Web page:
A retired 05 mustang who knows what were important become important again. We learn from history and cryptology is a very important part of Navy history. BZ
13 March 2016 at 20:05
Great collaboration. Proud to have been part of this all of my adult life. It remains a part of my life today.
13 March 2016 at 23:05
My son, a painter, was painting the house of a retired CTR (SS). I asked if he were a member of the NCVA? His response: I'm only 45 years old and doesn't want to hang out with a bunch of old “sardines”. My response to him was: We're the ones that set the example for the “minnows”. And you wonder how we can increase the membership of the NCVA – THEIR mindset needs to be adjusted.
14 March 2016 at 01:08
“The skeleton key reminds us that we are relied upon to unlock and solve puzzles…” indeed. There highest res logo I've found so far is http://navylive.dodlive.mil/files/2016/03/logo.jpg if that helps anyone.
5 April 2016 at 02:19
This is wonderful for our Navy. I tip my chapeau to VADM Tighe. I’m fairly detached from these matters anymore yet the feedback that I’ve seen/heard on this article is unanimously welcoming, albeit mostly viewed through a lens of nostalgia for identity reborn – an affair of the heart per say. But, there is so much more to this and it’s all good for the Navy. The real beauty will be the rebound in naval readiness that I believe it will spark. When I left our Navy circa 2012, naval cryptology, key and critical in all operations, was nearly lost in the fog of cyber. (Heck, cyber was nearly lost in the fog of cyber as the Navy worldview cast it simply as networks and measured performance simply by defense, but that’s another story.) Rejoining the cryptologic name with the community is, I think, a wise and calculated strategic communication outreach that will ultimately rejoin and reinvigorate cryptologic warfare throughout the Navy, increasing readiness on the full spectrum of operations at all levels of war.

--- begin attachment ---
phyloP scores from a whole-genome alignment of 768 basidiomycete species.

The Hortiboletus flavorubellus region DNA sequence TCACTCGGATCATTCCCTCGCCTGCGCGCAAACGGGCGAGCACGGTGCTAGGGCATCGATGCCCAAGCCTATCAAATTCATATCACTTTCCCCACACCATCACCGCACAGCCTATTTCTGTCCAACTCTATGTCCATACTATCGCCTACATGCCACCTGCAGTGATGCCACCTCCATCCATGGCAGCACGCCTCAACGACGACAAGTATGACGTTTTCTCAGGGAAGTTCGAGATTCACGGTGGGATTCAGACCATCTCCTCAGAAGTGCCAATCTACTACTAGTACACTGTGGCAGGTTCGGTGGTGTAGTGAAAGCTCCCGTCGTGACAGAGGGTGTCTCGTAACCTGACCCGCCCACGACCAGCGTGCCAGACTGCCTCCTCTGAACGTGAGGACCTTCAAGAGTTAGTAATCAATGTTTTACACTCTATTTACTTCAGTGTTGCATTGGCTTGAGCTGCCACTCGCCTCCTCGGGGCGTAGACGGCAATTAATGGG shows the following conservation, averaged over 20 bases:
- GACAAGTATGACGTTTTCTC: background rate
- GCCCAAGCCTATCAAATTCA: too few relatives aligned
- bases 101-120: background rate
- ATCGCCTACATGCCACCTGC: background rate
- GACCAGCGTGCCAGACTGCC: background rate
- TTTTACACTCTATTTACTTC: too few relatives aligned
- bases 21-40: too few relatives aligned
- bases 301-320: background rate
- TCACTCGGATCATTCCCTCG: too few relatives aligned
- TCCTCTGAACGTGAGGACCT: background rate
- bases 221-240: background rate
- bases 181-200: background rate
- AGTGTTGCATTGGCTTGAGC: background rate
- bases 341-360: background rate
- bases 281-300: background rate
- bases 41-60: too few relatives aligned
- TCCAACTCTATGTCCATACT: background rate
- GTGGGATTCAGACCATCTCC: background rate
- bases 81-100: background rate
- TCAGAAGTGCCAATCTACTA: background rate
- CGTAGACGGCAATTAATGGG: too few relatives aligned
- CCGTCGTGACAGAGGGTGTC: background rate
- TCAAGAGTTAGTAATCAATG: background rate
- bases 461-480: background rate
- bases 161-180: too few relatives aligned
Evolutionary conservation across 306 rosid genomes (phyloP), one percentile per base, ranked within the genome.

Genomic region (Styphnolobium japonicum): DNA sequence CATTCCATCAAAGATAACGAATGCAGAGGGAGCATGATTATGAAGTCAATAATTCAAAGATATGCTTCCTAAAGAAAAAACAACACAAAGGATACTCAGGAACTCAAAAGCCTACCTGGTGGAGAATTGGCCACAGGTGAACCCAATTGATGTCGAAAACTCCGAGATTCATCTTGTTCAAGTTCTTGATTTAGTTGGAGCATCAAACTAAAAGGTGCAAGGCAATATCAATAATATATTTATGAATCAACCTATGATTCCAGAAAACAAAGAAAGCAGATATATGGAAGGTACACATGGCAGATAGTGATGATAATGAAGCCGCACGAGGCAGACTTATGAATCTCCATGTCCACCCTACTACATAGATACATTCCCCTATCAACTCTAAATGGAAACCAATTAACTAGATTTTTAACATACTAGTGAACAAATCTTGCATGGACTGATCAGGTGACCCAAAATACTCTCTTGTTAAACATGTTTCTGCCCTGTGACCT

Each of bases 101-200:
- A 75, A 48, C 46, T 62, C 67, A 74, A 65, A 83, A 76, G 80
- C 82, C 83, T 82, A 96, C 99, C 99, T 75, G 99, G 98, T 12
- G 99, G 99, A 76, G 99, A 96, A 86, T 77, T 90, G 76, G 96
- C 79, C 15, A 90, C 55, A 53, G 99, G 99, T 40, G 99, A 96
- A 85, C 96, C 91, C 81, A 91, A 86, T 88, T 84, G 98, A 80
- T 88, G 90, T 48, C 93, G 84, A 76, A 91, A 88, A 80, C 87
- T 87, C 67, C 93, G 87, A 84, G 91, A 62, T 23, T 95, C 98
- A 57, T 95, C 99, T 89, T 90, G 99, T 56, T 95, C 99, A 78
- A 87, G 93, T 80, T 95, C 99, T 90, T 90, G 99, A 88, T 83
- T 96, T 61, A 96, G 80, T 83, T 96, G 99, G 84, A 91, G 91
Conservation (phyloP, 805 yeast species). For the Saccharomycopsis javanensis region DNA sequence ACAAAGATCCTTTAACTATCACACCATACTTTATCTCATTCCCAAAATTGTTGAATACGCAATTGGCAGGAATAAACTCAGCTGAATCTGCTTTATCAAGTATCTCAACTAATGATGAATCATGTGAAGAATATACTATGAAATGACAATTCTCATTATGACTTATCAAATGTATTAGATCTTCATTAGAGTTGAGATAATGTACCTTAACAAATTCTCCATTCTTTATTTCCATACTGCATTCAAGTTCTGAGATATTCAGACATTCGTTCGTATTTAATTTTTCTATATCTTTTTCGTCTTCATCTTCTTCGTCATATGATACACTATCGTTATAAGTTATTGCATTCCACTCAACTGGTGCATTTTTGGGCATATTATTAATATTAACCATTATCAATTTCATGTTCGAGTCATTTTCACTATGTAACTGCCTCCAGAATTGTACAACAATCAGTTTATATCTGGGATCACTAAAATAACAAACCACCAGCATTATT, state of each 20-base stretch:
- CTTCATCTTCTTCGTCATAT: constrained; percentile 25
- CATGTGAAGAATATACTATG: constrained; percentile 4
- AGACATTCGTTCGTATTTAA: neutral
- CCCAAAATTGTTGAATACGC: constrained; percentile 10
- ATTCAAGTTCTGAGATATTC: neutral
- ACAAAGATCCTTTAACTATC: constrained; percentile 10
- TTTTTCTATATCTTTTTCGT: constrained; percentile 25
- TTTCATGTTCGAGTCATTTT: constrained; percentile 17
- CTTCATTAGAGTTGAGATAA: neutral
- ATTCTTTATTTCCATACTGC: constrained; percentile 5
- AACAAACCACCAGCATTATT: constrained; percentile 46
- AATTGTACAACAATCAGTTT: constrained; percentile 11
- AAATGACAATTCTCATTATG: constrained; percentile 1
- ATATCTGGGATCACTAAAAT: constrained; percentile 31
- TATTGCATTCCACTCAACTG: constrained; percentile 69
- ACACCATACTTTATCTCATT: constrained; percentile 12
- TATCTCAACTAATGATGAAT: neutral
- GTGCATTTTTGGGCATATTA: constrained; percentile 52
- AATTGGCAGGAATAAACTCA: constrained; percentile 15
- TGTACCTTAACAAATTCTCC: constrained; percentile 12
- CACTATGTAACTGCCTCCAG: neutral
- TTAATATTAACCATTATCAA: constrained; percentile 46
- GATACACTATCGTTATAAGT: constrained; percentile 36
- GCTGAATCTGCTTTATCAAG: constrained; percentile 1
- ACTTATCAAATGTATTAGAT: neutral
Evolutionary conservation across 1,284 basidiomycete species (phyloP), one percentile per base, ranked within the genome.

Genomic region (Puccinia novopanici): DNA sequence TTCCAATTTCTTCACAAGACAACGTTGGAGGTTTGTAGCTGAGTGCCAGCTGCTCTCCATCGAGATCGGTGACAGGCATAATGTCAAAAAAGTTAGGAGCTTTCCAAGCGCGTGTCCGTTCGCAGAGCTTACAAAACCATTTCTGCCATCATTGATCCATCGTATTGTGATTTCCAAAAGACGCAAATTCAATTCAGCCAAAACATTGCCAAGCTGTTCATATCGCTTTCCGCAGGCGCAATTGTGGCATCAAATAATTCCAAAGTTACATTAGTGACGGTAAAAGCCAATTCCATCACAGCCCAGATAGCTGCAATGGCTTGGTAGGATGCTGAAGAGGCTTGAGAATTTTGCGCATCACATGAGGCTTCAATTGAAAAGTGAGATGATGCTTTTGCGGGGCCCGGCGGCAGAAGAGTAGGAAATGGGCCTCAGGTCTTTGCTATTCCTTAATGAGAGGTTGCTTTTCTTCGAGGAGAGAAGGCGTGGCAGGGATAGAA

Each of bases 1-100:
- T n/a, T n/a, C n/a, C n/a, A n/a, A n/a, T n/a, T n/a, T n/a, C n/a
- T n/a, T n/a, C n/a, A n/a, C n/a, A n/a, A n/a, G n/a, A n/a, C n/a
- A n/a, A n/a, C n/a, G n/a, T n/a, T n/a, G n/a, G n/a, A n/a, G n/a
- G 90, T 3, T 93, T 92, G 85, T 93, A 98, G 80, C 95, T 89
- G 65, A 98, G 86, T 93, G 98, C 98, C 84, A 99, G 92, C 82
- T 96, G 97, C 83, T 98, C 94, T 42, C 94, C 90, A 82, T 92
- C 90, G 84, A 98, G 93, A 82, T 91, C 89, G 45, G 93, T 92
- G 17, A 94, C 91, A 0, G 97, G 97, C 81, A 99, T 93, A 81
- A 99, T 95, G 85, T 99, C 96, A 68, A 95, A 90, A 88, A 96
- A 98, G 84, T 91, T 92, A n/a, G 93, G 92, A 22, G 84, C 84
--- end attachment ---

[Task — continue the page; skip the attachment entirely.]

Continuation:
“Cryptologic Warfare,” two words most elegantly and accurately joined. Beautiful. The art and science of cryptology is warfare and always has been, yet for way too long we timidly and incorrectly self-identified as “support to the warfighter.” Such locution I hope eternally proscribed. Ship/aircraft equipment with SIGINT/Cyber or EW attack capability should be viewed in the equipment and ordnance pillars for DRRS-N reporting. Why not? They drive effects in a warfighting domain just like traditional kinetic weapons do in theirs. This was pushed, yet little traction made. Hopefully things have progressed.
The true beauty of VADM Tighe’s article/action is what the Navy, and not just the cryptologic community of then and now, gets out of it!
Now it's back to fishing in NC.
2 May 2016 at 13:06
Heritage is a strong motivator for newly minted Cryptologists, be they Enlisted or Officer. CNET might consider adding this “Evolution of Navy Cryptology” guest-post by VADM Tighe to all of CNET's Cryptologic Training and Education welcome packages. It would set the right tone, and would continue to develop the deep esprit de corps that has existed among Navy cryptologists since the founding of our community on March 11th, 1935.
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19 January 2019 at 23:11
After my Naval enlistment, I rec an A AS degree, went to DOD IN WASHINGTON, INSTALLING comm eq, finally a security clearance, installed Crypto eq. I learned the values of transmitting garbled data, I am now retired, but wish had gotten into Cryptolgic warfare, so I say many thanks, to all of you, just saw on CNN the loss of Navy Chief PO, will say prayers for all of you. GOD BLESS, AND AMEN